Chapter 5 – Financial Considerations of Consulting

It does not matter if you or your accountant does your firm’s books, you must understand some financial and accounting principles. This topic should be an entire course so I will just summarize and point out some of the most important items.

Cash flow

Your business, in fact your life, depends on cash flow. That is incoming and outgoing money. You should set up a cash budget to help you establish your revenue needs. A cash budget usually is a set number of regular periods such as, monthly, where you list expected revenue and expenses. An electronic spreadsheet is perfect for this.

Financial Statements

To become successful as a consultant, you need to educate yourself in the area of accounting and finance. There are a couple of reports that are very useful to examine the financial status of your business. These are an Income Statement and a Balance Sheet. You will complete an exercise where you complete one of each of these to become familiar with what information they provide.

How to determine your Consulting Fees

You must be able to justify the rate you charge to your customers, though probably you won’t have to do this verbally. Some people will view your fee as pure profit but obviously this is not the case. The consulting rate is a combination of three items: (1) the salary you pay yourself, (2) a portion used to pay your business’ financial obligations, (3) profit for the business. The combination of these is your billing rate per for a period of time (typically by the hour). The going rate for computer consultation in South Dakota runs from a low point of $25 to $115 per hour. Most local consultants charge about $60 per hour. Don’t let this cause dollars signs to fly into your head because it is extremely rare to bill 40 hours per week, there is considerable dead time due to lack of clients, seminars, preparation, just to name a few.

The first step is to estimate billing hours per week. Assume you will be working a 40-hour workweek for your consulting business from your home. Included in the 40 hours are at least 15 hours of prep work, marketing, ordering, and miscellaneous correspondence so you are left with 25 billable hours. This means that the most likely billable hours per year can be obtained by multiplying 25 by 50 (you will definitely need those two weeks of vacation) or 1250 hours. There are 2080 hours in a normal 40-hour per week, 52-week year. Most consultants end up with a 60% utilization rate. I know you think you can beat that rate and really get rich, and you might on the short run but over time it is a common rate.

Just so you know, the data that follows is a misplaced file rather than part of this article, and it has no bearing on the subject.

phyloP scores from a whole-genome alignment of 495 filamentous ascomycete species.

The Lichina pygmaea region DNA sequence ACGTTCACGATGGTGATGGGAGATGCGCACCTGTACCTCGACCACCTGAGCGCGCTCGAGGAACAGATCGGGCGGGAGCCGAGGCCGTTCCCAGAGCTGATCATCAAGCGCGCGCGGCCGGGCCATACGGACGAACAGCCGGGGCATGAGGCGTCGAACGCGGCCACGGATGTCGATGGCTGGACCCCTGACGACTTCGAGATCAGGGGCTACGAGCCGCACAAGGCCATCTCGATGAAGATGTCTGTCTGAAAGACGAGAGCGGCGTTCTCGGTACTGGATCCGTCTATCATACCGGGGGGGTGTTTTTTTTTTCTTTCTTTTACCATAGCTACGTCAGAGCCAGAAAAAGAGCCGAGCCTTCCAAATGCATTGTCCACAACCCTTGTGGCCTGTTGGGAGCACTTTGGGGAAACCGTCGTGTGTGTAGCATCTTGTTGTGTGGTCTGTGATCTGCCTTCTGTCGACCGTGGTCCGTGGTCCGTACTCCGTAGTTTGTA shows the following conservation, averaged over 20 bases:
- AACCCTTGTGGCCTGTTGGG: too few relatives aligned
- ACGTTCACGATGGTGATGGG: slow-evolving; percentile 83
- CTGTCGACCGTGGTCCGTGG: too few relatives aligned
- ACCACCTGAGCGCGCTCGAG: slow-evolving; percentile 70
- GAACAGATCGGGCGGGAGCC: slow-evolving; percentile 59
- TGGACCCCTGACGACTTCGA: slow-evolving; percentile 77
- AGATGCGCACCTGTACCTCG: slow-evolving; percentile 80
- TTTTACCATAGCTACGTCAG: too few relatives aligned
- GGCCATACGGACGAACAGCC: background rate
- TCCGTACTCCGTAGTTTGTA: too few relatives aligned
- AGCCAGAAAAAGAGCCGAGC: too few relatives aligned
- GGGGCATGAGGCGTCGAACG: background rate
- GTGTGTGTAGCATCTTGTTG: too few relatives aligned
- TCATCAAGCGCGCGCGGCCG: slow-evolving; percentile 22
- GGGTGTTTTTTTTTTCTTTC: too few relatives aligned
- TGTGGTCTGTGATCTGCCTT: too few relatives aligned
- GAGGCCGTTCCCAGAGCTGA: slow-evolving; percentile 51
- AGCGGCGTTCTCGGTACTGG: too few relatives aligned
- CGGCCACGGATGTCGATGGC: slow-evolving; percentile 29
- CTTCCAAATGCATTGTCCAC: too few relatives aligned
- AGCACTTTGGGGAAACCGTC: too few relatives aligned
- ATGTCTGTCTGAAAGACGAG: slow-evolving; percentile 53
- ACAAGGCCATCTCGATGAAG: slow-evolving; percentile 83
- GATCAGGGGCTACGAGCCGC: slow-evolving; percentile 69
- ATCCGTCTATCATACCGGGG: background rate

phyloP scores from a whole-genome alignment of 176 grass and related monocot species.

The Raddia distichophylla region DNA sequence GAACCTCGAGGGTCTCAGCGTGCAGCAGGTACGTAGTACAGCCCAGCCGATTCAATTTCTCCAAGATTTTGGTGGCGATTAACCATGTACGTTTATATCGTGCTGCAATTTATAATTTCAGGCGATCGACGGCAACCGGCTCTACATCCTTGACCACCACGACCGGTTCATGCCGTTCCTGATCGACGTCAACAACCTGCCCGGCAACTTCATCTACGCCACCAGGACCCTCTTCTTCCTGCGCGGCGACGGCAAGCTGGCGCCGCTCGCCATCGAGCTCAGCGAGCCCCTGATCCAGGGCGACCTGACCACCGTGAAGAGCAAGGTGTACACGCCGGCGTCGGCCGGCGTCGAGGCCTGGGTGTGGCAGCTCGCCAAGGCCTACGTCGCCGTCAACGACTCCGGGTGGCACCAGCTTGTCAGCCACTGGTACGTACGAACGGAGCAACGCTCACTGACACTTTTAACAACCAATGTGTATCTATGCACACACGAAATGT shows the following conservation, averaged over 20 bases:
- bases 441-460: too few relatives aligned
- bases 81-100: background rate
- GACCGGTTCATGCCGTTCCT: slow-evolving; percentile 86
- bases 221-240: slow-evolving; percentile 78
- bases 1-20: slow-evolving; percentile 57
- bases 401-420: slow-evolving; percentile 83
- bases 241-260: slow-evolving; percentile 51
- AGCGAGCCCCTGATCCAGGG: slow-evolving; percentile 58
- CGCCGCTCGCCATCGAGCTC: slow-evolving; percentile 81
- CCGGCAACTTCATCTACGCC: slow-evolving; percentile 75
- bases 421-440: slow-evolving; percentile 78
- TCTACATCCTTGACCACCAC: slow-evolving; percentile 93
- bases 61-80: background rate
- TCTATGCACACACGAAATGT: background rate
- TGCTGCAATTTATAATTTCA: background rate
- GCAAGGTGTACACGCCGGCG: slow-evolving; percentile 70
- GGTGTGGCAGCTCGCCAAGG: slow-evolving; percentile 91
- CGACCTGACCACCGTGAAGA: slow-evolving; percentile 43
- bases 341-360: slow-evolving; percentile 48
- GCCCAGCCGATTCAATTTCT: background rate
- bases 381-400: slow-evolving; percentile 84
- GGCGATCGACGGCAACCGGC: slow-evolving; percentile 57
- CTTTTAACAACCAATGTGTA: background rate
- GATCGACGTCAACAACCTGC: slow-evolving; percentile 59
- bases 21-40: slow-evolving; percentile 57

The place to start is how much you want to earn as a consultant. Lets say that you are presently working at a job were you make $40,000 per year and you have decided to become a consultant full time. At the least you want to pay yourself what you were making before so let say the salary you pay yourself will be that. The most common method used to establish billing rates is the “rule of three” or the assumption that equal amounts should be allocated to Salary, Overhead, and Profit. Therefore, total revenue needs can be calculated by tripling your salary or $120,000. Now, that may seem like a lot of money but it is most likely correct. You can adjust the formula based on your unique situation. Lets say since you are working out of home, your overhead will be lower, which would in turn cause you to accept less than 40K profit, such as, $20,000 each. Then you arrive at a figure of $80,000. Either way you need to charge per hour the correct rate to achieve the desired financial goals.

Divide the $80,000 required revenue by the projected billable hours, (1250) yields an hourly billing rate of $64. You can see that if you needed a large office building and support staff then the initial figure of $120,000 divided by 1250 resulting in a consulting rate of $96 per hour supports the high end of the rate computer stores charge in the Sioux Falls area.

Your billing rate will be used to establish the amount you will bid on fixed contracts and estimates that you will need to provide to customers. Don’t agree on fixed contracts unless you are very sure of the time needed to complete the task. I have been burned several times when I agreed to a set contract to accomplish a task that I did not completely understand.

A combination of a fixed rate contract and your hourly rate is a better way to bid a fixed contract. That is, quote the client a rate of $40 per hour with an estimate of 40 hours then to ease your customer’s fears of running way over budget place a ceiling of 50 hours, or $2000 as your maximum cost.

Personal Financial Considerations

You don’t want to be in poorer financial shape as a consultant then you were as an employee, so you need to determine whether you can meet both your personal obligations (mortgage, car loans, utilities, etc.) and your business expenses. This may not matter to your business but now as an independent consultant, you and your business are the same entity.